A potted history of Bilston Steel Works. Gone today in 2015 But will never be Forgotten.
Bilston Steel Works was situated at Spring Vale, Bilston.
Between 1866 and 1883 six new blast furnaces were built at Springvale. The furnaces were hand-fed and the molten iron was run off into pig beds. Despite the crude nature of production the furnaces produced iron of good quality and in large quantities.
By the early 1880s five blast furnaces on the site produced 24,944 tons of iron a year.
Expansion of the site
In 1897 the Springvale Furnaces and the Staffordshire Steel & Ingot Iron Co were amalgamated to become Alfred Hickman Ltd.
The site continued to expand. In 1907 the first mills powered by electricity were installed, an open-hearth furnace was built in 1911, followed by additional furnaces during the First World War. The Bilston works were a major industrial site. During the Second World War the company was an important shell-making centre and inn the early 1950s a £16 million development scheme was put into place. Big Lizzy
In 1954 ‘Elisabeth’, a new blast furnace, was lit replacing three smaller blast furnaces. Elisabeth alone produced 275,000 tons of steel a year. In her lifetime she produced more than 5.5 million tons of pig iron.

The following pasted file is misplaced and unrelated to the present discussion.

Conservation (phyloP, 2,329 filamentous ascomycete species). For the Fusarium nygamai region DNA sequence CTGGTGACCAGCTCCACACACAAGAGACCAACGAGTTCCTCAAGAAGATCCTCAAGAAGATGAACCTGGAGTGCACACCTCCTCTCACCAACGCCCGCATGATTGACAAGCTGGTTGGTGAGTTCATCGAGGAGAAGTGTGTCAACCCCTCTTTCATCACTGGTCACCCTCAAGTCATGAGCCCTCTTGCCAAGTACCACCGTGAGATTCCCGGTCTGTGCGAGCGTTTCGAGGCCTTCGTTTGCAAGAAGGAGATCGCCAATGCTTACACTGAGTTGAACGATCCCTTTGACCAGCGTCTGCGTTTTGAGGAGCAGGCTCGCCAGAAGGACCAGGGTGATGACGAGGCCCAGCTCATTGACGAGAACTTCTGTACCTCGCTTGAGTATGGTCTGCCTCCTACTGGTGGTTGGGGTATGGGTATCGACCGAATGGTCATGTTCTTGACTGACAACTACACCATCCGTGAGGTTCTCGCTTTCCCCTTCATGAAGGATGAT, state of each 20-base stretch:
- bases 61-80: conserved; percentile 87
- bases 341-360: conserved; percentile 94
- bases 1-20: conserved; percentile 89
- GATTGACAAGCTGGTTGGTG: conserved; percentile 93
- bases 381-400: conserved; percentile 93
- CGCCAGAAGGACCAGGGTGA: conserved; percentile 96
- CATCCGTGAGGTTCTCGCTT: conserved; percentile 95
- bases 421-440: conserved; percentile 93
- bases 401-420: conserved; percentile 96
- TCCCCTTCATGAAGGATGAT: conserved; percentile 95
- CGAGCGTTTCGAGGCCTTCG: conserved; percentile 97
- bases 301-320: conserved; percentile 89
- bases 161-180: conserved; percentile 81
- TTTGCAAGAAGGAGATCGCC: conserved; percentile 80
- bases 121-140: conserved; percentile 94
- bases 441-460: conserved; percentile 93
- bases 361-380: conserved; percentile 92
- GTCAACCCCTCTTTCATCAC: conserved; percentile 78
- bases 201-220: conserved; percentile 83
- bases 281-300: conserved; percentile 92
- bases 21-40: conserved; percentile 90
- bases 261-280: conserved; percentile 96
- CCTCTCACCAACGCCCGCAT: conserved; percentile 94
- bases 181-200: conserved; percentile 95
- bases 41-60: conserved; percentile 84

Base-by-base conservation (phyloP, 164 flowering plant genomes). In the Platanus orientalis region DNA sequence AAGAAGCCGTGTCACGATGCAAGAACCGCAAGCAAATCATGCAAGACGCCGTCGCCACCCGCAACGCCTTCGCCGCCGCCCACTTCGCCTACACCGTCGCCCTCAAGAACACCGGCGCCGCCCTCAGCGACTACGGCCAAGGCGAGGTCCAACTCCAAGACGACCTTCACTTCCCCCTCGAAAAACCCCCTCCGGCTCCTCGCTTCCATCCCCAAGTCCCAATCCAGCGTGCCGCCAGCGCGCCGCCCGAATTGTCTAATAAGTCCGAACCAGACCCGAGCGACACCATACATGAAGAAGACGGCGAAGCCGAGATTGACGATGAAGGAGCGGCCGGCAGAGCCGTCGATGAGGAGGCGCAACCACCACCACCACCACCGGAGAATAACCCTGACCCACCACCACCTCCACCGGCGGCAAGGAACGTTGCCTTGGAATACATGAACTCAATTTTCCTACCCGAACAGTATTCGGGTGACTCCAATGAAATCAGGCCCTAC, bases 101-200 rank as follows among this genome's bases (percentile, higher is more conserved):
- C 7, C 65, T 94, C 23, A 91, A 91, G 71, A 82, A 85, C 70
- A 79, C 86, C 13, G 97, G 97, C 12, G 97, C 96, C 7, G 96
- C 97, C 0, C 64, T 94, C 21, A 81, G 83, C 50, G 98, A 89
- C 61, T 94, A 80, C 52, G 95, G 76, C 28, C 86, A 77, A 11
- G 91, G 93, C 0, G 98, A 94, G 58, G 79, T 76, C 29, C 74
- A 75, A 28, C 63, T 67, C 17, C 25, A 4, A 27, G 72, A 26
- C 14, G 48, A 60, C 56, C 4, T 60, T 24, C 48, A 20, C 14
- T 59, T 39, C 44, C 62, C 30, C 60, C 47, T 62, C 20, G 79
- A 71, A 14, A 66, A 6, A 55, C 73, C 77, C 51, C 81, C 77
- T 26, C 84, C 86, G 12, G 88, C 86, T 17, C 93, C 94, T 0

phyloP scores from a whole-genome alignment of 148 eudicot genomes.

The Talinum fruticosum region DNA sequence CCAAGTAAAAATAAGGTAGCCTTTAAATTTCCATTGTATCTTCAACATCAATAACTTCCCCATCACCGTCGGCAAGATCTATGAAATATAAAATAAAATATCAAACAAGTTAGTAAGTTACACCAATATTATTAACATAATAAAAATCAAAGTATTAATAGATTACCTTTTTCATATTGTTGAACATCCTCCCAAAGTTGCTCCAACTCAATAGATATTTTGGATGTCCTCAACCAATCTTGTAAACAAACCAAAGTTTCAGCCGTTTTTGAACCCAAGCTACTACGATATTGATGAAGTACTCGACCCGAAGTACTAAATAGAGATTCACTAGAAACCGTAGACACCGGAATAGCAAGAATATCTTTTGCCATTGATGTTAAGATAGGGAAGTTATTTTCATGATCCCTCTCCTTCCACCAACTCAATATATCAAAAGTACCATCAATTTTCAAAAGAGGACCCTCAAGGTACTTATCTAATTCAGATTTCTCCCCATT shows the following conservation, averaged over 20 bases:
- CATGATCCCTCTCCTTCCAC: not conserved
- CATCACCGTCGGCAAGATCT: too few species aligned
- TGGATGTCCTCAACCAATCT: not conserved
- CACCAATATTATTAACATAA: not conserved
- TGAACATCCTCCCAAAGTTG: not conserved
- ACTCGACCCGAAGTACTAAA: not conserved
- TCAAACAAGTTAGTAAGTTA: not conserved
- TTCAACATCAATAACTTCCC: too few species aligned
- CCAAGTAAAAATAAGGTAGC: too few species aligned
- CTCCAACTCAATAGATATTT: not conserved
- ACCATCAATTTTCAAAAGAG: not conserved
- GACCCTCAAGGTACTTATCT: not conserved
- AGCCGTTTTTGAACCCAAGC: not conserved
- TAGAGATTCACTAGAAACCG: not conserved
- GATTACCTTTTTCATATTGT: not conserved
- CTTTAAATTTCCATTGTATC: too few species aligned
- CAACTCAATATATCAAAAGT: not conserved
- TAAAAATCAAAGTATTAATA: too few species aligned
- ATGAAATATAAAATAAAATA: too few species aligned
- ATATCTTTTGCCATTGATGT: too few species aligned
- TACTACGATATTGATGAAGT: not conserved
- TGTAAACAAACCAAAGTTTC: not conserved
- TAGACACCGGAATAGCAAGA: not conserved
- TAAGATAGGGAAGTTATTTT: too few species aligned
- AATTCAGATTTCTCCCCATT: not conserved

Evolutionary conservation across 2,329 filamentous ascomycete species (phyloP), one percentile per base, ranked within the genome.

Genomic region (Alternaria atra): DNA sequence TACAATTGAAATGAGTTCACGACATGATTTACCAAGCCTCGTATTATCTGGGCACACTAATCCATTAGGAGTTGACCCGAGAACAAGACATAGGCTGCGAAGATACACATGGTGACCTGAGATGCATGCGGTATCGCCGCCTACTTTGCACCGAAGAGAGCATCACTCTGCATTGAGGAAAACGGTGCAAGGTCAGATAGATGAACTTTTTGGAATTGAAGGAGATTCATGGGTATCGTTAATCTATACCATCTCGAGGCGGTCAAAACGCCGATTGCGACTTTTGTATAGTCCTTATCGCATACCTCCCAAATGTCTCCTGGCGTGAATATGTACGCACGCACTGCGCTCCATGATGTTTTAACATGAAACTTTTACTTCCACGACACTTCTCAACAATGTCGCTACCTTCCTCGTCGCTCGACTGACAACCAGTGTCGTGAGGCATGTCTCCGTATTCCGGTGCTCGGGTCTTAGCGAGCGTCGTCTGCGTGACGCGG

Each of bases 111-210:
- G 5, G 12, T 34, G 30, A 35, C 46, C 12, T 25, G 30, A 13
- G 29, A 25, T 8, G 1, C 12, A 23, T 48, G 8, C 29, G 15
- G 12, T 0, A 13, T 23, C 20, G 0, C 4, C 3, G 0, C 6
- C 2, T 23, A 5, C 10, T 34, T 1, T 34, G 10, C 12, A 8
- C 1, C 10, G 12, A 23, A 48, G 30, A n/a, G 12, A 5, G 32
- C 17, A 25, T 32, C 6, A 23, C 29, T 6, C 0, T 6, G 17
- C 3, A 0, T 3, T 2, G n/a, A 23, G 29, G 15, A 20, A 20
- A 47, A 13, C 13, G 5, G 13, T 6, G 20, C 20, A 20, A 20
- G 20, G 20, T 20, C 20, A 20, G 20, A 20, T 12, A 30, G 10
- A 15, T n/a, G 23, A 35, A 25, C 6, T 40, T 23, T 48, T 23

The furnace was named Elisabeth after the daughter of the chairman of Stewarts & Lloyds Ltd, the owners. However the workmen who worked the new blast furnace called it ‘ Big Lizzy’!
However despite all the works modifications by the late 1970s the site had become uncompetitive and expensive to run. and on the 12th April 1979 the last steel billet was cast at Bilston, so ending more than 200 years of iron and steel production on the site.
It was the end of an era and a major blow to the economy of the area.
As this photograph proves taken with a telescopic lens from the top of the Express & Star it certainly dominated the skyline above Bilston some three Miles away.
With Grateful Thanks to The History of Wolverhampton The City and its People for the added information.